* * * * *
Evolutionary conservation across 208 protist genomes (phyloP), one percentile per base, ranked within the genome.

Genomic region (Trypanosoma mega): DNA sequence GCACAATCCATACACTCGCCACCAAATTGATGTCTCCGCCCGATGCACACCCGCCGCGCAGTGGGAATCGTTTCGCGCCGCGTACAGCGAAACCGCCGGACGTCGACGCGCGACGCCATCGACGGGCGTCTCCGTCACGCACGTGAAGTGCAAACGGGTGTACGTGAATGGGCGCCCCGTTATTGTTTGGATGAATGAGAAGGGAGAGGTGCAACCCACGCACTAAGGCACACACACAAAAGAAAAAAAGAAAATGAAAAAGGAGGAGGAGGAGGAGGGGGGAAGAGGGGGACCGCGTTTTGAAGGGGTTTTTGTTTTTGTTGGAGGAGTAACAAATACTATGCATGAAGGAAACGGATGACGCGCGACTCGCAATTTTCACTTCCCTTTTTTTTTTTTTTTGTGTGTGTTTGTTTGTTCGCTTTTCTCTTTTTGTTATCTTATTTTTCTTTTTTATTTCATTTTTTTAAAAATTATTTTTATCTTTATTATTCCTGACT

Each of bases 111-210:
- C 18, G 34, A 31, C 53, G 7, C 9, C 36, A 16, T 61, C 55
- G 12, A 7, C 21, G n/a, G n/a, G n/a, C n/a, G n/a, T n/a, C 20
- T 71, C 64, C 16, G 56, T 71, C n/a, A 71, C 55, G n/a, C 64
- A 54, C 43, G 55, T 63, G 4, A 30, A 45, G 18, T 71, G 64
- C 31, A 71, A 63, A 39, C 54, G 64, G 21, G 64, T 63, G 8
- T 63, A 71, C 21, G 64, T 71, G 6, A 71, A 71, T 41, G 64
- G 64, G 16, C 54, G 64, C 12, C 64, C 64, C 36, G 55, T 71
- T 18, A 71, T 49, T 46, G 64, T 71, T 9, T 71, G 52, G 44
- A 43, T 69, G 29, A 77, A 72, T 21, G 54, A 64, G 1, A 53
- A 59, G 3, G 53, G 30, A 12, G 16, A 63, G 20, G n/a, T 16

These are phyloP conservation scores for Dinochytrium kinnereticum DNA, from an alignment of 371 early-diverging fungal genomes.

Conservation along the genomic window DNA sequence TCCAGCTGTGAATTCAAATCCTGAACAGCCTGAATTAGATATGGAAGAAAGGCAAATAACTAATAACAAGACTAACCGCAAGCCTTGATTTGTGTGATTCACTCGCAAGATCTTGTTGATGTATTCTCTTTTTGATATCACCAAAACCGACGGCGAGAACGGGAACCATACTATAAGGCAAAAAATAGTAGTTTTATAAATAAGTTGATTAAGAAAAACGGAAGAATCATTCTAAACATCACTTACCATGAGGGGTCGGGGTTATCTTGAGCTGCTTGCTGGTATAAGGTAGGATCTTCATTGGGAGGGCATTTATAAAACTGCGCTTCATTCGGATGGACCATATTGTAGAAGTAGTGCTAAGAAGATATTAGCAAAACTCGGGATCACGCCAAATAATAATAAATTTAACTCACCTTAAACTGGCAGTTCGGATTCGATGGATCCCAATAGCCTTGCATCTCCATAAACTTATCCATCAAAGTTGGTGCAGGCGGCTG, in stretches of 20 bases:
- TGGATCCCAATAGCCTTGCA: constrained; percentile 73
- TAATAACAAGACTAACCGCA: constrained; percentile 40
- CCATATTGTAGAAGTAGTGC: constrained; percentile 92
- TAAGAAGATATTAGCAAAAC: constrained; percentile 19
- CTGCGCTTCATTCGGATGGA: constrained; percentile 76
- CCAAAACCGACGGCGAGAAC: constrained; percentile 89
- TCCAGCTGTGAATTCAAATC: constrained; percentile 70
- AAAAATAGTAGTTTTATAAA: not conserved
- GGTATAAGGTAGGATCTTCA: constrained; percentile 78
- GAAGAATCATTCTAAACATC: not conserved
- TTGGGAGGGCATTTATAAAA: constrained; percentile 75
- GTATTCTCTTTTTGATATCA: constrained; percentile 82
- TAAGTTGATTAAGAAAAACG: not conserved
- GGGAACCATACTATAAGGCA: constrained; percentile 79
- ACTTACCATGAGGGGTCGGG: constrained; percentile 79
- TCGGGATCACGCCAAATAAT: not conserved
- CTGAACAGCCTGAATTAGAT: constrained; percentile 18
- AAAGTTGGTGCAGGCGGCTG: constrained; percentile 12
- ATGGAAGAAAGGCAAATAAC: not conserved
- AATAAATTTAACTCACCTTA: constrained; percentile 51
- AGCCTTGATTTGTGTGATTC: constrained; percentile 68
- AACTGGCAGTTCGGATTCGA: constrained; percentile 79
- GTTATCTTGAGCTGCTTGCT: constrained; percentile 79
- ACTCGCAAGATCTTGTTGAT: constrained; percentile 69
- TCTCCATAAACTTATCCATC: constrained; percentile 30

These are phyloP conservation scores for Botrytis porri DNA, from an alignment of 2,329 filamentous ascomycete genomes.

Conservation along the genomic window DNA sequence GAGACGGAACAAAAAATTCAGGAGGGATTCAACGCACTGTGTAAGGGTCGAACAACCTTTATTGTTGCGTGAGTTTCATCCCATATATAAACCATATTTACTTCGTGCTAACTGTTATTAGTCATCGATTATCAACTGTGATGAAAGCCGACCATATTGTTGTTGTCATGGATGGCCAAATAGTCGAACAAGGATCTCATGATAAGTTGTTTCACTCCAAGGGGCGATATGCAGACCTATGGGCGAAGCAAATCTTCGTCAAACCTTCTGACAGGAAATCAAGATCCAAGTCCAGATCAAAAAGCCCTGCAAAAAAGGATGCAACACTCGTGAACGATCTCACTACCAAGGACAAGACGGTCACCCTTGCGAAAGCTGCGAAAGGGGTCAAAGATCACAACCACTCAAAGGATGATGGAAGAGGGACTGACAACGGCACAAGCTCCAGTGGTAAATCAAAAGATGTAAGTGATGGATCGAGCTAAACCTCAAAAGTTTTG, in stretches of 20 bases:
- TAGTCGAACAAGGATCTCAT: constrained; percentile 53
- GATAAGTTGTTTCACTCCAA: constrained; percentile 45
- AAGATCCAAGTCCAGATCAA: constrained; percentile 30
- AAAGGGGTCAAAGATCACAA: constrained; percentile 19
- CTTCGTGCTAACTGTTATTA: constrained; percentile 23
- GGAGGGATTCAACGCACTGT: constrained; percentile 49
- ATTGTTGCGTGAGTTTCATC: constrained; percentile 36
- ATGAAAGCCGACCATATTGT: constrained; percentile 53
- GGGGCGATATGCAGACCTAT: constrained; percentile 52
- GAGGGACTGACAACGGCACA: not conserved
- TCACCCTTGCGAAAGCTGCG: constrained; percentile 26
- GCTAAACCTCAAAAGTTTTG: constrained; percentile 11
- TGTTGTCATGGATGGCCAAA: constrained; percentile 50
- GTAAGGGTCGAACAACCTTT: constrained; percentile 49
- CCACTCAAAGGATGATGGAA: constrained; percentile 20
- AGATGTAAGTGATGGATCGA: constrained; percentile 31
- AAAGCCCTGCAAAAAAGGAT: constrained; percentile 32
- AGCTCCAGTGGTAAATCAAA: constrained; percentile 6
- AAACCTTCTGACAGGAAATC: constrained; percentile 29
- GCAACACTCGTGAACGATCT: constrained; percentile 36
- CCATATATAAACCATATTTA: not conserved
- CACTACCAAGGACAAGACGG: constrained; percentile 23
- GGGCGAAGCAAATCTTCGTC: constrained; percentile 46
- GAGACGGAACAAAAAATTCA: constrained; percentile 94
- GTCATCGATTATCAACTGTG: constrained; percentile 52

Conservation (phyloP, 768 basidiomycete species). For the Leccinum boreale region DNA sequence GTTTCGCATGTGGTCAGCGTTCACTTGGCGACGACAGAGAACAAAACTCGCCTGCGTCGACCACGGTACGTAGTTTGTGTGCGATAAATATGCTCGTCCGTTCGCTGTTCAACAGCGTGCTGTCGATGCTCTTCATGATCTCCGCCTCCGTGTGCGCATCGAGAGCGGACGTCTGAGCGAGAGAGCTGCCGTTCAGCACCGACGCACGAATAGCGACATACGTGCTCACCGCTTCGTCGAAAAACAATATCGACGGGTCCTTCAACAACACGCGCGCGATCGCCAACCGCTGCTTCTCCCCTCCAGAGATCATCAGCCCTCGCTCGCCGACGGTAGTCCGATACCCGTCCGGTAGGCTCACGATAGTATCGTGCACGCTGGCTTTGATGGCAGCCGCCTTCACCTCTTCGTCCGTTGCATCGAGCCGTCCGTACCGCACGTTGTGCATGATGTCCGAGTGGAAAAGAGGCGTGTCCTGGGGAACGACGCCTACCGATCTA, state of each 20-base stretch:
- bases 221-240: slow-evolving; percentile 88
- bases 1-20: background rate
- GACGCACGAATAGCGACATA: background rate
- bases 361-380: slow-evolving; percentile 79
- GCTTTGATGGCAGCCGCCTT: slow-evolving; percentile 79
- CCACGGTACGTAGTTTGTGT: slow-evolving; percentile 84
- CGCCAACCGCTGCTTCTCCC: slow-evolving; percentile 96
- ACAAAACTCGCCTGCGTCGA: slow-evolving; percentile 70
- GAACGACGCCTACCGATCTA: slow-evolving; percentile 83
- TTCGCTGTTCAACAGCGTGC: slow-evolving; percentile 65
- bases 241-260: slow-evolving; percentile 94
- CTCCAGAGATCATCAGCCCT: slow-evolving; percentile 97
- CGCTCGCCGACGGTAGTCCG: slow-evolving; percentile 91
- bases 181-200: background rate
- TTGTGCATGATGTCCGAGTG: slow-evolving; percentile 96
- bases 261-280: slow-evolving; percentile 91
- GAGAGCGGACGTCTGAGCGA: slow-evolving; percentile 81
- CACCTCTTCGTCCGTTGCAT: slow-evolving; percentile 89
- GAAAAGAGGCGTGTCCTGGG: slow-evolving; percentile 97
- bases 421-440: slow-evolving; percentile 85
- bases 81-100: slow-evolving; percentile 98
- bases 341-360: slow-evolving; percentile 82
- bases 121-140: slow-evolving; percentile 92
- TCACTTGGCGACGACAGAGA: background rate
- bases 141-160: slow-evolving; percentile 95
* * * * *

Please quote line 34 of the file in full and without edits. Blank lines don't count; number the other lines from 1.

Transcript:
- ATGGAAGAAAGGCAAATAAC: not conserved